Hungarian police cleared a major migrant camp by the Serb border, transporting families to an unknown location on buses and making way for soldiers who arrived at the site, Index news website reported, citing its correspondent on the scene. Hungary’s government is deploying soldiers by the Serbian border starting this week to reinforce a razor-wire fence meant to keep out the tens of thousands of undocumented migrants who stream into the EU each week. The country has also made illegal border entry a crime punishable by prison terms.

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Idle hopes.

On German Moral Leadership (Yanis Varoufakis)

Kant’s practical Reason demands that we should undertake those actions which, when generalised, yield coherent outcomes. For example, lying cannot be a rational choice because, if universalised, if everyone were to lie all the time, trust in what others say would disappear and language would lose its coherence. True enough, many people refrain from lying because of the fear that they will be found out. But Kant does not consider such instrumental reasons for not lying as fully rational. In his mindset, the rational and the moral merge when we develop a capacity to act on the so-called categorical imperative: of acting in a universalisable manner independently of the consequences. For the hell of it, in plainer language.

Taking refugees in is such a universalisable act. You do not take them in because of what you expect to gain. The fact that you may end up with great gains is irrelevant. The warm inner glow of having done the ‘right’ thing, the boost to aggregate demand, the effect on productivity – all these are great repercussions of one’s Kantian rationality. They are not, however, the motivation. One’s rational acts, according to Kant, are not to be determined by expected gain, that instrumental ‘utility’ that depends on what others do and on a number of contingencies. There is no strategy here. Just the application of the deontological reasoning which requires that we should act upon ‘universalisable’ rules.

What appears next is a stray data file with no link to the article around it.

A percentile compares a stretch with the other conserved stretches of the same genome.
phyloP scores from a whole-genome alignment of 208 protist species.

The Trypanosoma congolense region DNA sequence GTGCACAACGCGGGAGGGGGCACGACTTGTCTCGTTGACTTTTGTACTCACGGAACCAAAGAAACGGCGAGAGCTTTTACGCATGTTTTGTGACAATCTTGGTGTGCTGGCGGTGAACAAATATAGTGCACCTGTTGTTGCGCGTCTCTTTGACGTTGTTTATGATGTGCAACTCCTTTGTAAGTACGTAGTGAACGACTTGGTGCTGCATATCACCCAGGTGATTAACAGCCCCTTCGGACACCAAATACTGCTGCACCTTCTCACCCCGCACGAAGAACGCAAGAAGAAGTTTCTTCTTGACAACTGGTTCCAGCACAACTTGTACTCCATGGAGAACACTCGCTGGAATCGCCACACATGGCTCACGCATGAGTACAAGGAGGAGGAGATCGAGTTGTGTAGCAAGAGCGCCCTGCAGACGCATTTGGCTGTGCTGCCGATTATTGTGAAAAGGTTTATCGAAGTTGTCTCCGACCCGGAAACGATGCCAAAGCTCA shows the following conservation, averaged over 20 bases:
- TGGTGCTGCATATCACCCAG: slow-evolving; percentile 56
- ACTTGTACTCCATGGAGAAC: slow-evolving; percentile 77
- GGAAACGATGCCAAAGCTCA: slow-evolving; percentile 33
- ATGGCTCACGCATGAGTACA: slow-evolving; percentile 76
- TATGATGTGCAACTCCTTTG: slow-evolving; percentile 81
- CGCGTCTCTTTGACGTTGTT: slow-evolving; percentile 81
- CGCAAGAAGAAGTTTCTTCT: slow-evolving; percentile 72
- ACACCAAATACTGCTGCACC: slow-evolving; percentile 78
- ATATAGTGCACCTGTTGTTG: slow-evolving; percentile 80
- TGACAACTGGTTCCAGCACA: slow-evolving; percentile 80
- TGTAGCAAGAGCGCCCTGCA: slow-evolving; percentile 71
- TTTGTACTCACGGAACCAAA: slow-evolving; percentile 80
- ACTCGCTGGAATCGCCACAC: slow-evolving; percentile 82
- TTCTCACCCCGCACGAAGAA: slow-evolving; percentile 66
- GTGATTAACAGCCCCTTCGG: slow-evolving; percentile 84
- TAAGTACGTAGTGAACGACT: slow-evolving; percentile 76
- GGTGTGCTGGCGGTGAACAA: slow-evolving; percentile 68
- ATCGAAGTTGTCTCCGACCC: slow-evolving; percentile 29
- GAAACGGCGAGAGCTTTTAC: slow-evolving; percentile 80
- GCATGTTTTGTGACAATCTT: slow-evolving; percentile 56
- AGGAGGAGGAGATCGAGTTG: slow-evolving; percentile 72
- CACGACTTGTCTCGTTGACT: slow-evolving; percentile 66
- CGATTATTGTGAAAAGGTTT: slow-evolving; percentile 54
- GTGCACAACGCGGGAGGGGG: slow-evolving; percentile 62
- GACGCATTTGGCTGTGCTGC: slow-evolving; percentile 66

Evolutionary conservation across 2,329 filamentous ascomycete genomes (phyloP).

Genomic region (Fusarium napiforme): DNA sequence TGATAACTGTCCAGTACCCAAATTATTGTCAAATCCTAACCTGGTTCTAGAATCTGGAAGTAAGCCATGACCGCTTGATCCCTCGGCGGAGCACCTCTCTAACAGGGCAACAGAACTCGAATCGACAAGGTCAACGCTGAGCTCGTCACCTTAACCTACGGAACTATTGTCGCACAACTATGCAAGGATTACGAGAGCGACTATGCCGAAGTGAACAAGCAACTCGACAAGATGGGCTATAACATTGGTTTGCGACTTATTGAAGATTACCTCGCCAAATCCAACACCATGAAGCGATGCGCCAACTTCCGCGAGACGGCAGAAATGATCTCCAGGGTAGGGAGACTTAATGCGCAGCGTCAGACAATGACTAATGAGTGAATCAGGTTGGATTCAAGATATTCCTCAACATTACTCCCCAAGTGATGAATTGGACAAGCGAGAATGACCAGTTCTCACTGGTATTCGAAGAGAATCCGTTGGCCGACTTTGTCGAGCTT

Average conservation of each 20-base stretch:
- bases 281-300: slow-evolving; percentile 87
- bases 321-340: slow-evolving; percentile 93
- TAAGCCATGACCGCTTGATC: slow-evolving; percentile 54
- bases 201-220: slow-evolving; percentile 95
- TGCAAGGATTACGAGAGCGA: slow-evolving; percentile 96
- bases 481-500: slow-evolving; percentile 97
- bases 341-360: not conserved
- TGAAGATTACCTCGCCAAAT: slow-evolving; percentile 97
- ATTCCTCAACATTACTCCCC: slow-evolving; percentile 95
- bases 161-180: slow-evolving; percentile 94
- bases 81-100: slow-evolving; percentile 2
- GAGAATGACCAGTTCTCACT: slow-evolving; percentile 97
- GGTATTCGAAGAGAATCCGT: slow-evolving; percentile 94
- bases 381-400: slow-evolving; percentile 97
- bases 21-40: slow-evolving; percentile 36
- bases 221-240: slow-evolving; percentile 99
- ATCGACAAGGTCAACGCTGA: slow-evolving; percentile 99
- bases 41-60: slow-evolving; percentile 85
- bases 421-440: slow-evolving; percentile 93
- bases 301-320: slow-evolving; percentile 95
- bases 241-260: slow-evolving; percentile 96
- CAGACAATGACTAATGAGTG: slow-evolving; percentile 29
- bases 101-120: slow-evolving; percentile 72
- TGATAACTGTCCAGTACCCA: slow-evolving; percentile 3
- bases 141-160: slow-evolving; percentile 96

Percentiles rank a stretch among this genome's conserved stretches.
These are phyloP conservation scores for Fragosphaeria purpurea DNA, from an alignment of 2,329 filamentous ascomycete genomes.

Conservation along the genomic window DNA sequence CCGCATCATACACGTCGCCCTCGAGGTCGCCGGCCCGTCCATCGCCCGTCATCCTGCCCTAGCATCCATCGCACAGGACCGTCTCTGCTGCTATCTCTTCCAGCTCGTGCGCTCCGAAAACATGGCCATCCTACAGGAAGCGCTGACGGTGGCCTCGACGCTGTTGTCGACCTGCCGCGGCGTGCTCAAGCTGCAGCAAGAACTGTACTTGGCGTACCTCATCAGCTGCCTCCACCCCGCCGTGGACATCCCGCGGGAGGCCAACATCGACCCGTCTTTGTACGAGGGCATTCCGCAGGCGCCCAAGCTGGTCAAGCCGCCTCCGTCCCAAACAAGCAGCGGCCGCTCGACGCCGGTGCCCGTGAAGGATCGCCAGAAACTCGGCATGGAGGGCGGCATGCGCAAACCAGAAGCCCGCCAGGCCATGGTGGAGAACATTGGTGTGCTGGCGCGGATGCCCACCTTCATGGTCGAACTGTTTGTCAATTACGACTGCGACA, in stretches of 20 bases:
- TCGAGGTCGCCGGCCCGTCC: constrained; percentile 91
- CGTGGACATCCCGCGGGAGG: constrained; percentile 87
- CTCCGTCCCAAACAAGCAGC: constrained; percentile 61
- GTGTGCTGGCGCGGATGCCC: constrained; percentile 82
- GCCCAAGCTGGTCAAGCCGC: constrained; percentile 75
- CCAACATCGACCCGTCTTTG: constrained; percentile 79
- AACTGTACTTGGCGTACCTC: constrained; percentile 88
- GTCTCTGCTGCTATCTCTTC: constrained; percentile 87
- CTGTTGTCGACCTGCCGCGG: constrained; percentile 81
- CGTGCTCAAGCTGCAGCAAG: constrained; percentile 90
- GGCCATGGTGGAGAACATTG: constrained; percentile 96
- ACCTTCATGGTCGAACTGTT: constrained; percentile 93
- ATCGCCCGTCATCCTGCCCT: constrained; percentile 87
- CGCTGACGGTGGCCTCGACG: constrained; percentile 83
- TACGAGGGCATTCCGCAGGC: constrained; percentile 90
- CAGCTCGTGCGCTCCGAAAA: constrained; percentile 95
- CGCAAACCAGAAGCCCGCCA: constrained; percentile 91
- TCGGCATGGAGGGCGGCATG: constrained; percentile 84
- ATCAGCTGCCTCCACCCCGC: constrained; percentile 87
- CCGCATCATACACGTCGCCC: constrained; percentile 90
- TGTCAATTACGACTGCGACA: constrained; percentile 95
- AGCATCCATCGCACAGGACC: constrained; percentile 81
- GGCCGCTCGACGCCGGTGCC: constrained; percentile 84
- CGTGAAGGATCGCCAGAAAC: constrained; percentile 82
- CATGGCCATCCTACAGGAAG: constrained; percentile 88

There is, of course, no way that one can prove empirically that German solidarity to the refugees was of the Kantian type, and not some instrumental attempt to feel better about themselves, to show up other Europeans, to improve the country’s demographics. Be that as it may, I do not buy these cynical, instrumental accounts. Having observed so many Germans perform countless acts of kindness toward refugees shunned by other Europeans, I am convinced that something akin to Kantian reasoning is at work. I say “something akin to Kantian reasoning” because full Kantian behaviour is neither observed in Germany nor necessarily desirable. There are times when good people need to lie (for instance when skinheads interrogate you on the whereabouts of a black person they are chasing) and there are several realms where German attitudes are far from consistent with Kantian thinking.

Indeed, this summer there was a second occasion when Europe harmed its integrity and damaged its soul: It happened on 12th and 13th July when the leader of a small European country, Greece, was threatened with expulsion from the Eurozone unless he accepted an economic reform program that no one truly believes (not even Chancellor Merkel) can alleviate my country’s long standing economic collapse, and the hopelessness that goes along with it. On that occasion no universalisable principle was in play, the result being that a proud nation was forced to surrender to an illogical economic program for which everyone in Europe, including Germany, will pay a price.

This is not the place to recount the vagaries of Greece’s never-ending crisis. And nor is there a need since its underlying cause has nothing to do with Greece: the real reason Greece has been imploding, while Berlin and the troika are insisting on a ‘reform’ program that pushes the country deeper into a black hole and keeps it hopelessly unreformed, is that the German government has not yet decided what it wants to do with the Eurozone.

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“The bald fact that equity markets have now lost upside momentum and appear to be at risk of a self-feeding collapse will be viewed by central bankers with increasing alarm.”

Equity Markets And Credit Contraction (Macleod)